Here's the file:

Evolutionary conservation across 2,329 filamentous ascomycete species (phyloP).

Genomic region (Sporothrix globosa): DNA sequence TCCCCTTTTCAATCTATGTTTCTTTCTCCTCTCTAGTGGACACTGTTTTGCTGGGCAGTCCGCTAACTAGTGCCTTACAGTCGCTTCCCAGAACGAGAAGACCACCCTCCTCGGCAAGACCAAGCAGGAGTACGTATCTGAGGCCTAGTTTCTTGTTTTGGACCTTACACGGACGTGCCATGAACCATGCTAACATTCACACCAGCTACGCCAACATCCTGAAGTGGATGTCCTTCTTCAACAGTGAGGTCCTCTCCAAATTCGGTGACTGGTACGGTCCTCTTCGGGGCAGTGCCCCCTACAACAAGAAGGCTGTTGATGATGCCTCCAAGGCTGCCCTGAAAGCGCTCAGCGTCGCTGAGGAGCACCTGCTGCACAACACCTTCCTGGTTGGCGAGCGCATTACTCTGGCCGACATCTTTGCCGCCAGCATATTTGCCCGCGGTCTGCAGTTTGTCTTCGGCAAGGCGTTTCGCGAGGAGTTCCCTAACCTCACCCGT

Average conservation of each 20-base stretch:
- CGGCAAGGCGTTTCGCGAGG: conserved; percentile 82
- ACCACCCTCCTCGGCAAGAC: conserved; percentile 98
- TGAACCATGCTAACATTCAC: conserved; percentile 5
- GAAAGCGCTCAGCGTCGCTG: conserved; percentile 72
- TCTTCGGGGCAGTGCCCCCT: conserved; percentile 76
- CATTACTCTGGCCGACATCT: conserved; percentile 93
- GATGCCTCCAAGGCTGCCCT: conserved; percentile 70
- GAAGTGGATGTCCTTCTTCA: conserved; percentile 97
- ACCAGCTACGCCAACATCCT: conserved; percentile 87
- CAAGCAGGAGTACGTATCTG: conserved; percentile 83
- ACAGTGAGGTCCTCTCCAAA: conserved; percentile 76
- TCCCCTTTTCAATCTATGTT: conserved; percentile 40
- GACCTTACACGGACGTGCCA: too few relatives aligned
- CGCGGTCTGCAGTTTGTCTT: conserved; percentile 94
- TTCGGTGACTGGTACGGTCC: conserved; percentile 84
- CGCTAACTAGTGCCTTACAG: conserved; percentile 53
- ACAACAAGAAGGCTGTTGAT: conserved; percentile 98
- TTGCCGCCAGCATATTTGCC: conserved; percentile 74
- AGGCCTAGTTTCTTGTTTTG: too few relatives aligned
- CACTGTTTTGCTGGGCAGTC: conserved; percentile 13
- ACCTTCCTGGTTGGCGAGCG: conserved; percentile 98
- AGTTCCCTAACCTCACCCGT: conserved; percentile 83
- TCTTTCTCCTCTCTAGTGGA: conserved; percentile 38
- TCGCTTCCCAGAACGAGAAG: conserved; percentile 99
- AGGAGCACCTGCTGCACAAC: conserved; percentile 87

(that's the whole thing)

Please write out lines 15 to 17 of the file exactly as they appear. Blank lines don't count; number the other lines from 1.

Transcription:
- TCCCCTTTTCAATCTATGTT: conserved; percentile 40
- GACCTTACACGGACGTGCCA: too few relatives aligned
- CGCGGTCTGCAGTTTGTCTT: conserved; percentile 94